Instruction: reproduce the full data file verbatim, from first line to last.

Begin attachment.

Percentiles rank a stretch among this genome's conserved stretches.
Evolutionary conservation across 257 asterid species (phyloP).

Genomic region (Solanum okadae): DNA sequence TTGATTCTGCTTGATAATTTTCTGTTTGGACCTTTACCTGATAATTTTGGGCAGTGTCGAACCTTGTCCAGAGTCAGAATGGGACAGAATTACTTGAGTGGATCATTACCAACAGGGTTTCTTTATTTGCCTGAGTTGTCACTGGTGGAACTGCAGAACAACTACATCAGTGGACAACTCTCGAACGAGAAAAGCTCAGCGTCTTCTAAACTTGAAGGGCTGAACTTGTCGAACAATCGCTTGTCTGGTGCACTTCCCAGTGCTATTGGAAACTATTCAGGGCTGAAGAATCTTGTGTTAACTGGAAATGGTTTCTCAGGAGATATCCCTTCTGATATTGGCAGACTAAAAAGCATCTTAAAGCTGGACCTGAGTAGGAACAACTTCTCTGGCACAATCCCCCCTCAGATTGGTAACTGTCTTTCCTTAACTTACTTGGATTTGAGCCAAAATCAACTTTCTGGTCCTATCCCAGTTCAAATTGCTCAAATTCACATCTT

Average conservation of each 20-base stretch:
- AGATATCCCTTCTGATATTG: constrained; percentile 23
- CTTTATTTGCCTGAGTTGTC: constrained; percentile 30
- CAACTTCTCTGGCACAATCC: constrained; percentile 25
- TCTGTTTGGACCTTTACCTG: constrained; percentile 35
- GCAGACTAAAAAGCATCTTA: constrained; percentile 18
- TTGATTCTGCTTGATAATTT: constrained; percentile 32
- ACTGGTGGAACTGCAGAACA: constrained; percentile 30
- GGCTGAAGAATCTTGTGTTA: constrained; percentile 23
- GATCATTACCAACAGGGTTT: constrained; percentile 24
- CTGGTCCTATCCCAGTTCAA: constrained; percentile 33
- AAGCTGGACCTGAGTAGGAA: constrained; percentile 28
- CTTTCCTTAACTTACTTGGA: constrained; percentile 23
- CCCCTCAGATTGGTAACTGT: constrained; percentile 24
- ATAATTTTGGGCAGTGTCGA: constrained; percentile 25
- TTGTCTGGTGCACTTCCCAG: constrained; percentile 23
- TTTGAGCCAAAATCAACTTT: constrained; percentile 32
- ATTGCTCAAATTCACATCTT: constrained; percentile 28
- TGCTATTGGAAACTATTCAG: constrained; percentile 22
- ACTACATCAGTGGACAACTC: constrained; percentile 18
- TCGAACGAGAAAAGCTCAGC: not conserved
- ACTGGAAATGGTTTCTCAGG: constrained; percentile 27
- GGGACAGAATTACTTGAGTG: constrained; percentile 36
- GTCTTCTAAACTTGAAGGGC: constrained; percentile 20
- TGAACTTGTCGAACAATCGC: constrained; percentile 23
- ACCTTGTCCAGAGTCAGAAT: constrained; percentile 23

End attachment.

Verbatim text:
Percentiles rank a stretch among this genome's conserved stretches.
Evolutionary conservation across 257 asterid species (phyloP).

Genomic region (Solanum okadae): DNA sequence TTGATTCTGCTTGATAATTTTCTGTTTGGACCTTTACCTGATAATTTTGGGCAGTGTCGAACCTTGTCCAGAGTCAGAATGGGACAGAATTACTTGAGTGGATCATTACCAACAGGGTTTCTTTATTTGCCTGAGTTGTCACTGGTGGAACTGCAGAACAACTACATCAGTGGACAACTCTCGAACGAGAAAAGCTCAGCGTCTTCTAAACTTGAAGGGCTGAACTTGTCGAACAATCGCTTGTCTGGTGCACTTCCCAGTGCTATTGGAAACTATTCAGGGCTGAAGAATCTTGTGTTAACTGGAAATGGTTTCTCAGGAGATATCCCTTCTGATATTGGCAGACTAAAAAGCATCTTAAAGCTGGACCTGAGTAGGAACAACTTCTCTGGCACAATCCCCCCTCAGATTGGTAACTGTCTTTCCTTAACTTACTTGGATTTGAGCCAAAATCAACTTTCTGGTCCTATCCCAGTTCAAATTGCTCAAATTCACATCTT

Average conservation of each 20-base stretch:
- AGATATCCCTTCTGATATTG: constrained; percentile 23
- CTTTATTTGCCTGAGTTGTC: constrained; percentile 30
- CAACTTCTCTGGCACAATCC: constrained; percentile 25
- TCTGTTTGGACCTTTACCTG: constrained; percentile 35
- GCAGACTAAAAAGCATCTTA: constrained; percentile 18
- TTGATTCTGCTTGATAATTT: constrained; percentile 32
- ACTGGTGGAACTGCAGAACA: constrained; percentile 30
- GGCTGAAGAATCTTGTGTTA: constrained; percentile 23
- GATCATTACCAACAGGGTTT: constrained; percentile 24
- CTGGTCCTATCCCAGTTCAA: constrained; percentile 33
- AAGCTGGACCTGAGTAGGAA: constrained; percentile 28
- CTTTCCTTAACTTACTTGGA: constrained; percentile 23
- CCCCTCAGATTGGTAACTGT: constrained; percentile 24
- ATAATTTTGGGCAGTGTCGA: constrained; percentile 25
- TTGTCTGGTGCACTTCCCAG: constrained; percentile 23
- TTTGAGCCAAAATCAACTTT: constrained; percentile 32
- ATTGCTCAAATTCACATCTT: constrained; percentile 28
- TGCTATTGGAAACTATTCAG: constrained; percentile 22
- ACTACATCAGTGGACAACTC: constrained; percentile 18
- TCGAACGAGAAAAGCTCAGC: not conserved
- ACTGGAAATGGTTTCTCAGG: constrained; percentile 27
- GGGACAGAATTACTTGAGTG: constrained; percentile 36
- GTCTTCTAAACTTGAAGGGC: constrained; percentile 20
- TGAACTTGTCGAACAATCGC: constrained; percentile 23
- ACCTTGTCCAGAGTCAGAAT: constrained; percentile 23